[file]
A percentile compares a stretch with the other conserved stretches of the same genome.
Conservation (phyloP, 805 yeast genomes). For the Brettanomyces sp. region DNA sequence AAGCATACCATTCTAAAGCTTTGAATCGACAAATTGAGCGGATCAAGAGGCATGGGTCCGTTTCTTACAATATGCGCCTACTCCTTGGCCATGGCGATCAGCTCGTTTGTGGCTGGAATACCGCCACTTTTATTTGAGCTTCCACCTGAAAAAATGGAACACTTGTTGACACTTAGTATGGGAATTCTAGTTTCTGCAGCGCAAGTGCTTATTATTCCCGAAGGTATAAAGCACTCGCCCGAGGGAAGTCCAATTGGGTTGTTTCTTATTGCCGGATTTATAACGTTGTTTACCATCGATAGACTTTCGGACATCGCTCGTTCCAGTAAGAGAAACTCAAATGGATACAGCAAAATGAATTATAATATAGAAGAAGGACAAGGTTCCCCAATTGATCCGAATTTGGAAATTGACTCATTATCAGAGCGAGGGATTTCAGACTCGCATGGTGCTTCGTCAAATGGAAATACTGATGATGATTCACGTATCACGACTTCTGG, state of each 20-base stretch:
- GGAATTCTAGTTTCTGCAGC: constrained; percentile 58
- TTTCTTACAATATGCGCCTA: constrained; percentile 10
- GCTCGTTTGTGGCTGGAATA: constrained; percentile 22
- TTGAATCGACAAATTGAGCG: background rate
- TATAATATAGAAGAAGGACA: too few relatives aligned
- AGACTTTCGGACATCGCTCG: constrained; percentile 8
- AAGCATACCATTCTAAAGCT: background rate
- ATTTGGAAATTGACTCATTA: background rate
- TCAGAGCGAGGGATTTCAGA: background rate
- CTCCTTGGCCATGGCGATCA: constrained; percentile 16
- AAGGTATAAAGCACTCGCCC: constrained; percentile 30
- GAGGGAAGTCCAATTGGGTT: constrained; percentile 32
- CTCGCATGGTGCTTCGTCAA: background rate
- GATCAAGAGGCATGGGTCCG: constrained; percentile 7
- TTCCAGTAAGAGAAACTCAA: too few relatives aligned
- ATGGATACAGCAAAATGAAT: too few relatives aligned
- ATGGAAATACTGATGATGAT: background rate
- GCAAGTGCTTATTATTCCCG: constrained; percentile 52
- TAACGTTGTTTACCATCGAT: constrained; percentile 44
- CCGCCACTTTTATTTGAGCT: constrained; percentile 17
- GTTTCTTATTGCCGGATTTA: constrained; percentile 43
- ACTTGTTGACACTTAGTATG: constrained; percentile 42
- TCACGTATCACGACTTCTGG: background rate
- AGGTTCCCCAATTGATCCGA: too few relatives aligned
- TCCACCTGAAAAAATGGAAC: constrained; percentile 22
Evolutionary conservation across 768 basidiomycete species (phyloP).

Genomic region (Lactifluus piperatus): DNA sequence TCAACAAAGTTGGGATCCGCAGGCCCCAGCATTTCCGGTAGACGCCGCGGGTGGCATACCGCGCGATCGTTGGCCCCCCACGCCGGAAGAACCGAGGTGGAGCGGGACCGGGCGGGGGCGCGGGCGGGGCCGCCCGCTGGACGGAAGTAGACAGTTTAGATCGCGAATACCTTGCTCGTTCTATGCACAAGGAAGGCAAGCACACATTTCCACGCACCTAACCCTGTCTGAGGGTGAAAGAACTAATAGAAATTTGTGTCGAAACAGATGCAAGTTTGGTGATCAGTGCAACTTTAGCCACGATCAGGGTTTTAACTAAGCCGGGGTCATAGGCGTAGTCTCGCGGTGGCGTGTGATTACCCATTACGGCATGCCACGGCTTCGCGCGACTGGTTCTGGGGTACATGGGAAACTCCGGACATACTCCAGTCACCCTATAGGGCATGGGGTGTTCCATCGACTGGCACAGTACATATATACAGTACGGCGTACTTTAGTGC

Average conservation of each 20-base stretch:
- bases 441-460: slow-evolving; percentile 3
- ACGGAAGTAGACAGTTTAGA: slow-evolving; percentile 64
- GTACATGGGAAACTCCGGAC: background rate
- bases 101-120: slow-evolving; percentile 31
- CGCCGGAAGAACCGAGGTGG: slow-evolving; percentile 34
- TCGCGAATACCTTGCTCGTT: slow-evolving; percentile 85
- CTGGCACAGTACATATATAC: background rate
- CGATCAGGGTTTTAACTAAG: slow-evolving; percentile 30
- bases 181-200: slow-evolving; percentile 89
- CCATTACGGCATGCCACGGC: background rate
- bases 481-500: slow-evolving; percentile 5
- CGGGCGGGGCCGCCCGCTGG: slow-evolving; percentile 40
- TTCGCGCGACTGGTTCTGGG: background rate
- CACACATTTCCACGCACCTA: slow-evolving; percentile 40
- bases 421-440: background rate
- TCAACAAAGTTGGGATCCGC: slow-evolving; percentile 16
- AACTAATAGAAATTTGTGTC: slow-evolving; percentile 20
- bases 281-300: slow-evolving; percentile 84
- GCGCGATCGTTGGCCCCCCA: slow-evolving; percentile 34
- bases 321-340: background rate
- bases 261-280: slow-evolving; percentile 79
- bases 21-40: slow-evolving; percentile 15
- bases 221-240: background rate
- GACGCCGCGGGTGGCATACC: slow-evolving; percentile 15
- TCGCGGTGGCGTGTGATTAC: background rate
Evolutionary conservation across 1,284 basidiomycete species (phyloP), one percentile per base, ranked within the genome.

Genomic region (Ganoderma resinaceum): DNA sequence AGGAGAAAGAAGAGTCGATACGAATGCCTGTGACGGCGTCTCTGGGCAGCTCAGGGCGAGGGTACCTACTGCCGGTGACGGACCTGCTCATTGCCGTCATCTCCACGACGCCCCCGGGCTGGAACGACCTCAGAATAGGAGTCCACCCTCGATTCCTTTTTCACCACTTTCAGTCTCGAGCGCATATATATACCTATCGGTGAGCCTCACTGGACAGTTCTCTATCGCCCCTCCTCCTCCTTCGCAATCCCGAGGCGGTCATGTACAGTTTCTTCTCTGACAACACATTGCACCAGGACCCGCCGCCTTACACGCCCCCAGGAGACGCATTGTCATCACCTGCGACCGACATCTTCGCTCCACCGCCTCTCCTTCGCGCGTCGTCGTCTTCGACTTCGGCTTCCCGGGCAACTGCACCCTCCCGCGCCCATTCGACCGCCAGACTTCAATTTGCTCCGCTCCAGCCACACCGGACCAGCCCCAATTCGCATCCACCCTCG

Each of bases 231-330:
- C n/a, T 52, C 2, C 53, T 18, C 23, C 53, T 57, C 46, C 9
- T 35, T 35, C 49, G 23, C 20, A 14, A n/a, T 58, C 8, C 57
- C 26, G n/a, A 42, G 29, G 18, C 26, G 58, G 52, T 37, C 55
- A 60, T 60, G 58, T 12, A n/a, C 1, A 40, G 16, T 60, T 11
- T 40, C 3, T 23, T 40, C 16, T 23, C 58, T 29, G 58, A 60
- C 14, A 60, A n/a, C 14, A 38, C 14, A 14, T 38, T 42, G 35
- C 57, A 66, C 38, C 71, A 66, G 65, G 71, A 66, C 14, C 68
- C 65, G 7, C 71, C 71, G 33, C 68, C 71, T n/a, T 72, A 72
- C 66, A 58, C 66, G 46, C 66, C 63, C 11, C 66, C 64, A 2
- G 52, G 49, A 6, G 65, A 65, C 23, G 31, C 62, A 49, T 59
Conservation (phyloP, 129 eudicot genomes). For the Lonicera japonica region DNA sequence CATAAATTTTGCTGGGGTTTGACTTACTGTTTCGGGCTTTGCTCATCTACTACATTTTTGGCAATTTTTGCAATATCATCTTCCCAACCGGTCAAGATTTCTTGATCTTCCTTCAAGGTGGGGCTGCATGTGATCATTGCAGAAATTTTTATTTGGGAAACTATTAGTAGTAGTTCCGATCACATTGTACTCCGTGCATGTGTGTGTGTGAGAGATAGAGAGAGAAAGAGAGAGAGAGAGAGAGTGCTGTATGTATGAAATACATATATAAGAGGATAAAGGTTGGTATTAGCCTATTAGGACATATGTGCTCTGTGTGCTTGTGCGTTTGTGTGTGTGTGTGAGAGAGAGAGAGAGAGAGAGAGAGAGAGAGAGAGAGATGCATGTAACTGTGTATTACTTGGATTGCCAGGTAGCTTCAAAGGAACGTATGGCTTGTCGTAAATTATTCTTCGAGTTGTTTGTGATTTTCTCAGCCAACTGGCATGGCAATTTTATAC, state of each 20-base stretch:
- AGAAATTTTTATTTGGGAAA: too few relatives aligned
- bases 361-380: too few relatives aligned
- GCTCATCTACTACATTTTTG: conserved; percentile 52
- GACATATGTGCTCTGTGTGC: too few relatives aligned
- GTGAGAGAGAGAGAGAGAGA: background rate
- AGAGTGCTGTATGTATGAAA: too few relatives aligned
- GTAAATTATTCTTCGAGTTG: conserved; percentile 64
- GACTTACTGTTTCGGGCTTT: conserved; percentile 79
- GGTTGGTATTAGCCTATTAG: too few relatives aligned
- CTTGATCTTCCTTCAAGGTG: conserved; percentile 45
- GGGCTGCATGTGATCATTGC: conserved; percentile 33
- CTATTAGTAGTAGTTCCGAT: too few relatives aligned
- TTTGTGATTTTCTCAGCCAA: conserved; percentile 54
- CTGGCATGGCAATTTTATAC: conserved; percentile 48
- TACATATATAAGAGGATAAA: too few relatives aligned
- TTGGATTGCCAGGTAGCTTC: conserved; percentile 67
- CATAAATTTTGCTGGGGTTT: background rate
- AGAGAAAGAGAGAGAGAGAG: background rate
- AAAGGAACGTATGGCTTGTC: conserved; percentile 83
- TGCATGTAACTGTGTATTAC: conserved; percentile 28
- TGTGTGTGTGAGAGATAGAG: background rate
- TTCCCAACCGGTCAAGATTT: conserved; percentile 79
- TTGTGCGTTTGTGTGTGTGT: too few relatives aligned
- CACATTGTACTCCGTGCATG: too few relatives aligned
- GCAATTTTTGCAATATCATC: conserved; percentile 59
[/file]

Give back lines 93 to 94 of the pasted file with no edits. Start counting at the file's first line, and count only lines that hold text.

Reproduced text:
- CACATTGTACTCCGTGCATG: too few relatives aligned
- GCAATTTTTGCAATATCATC: conserved; percentile 59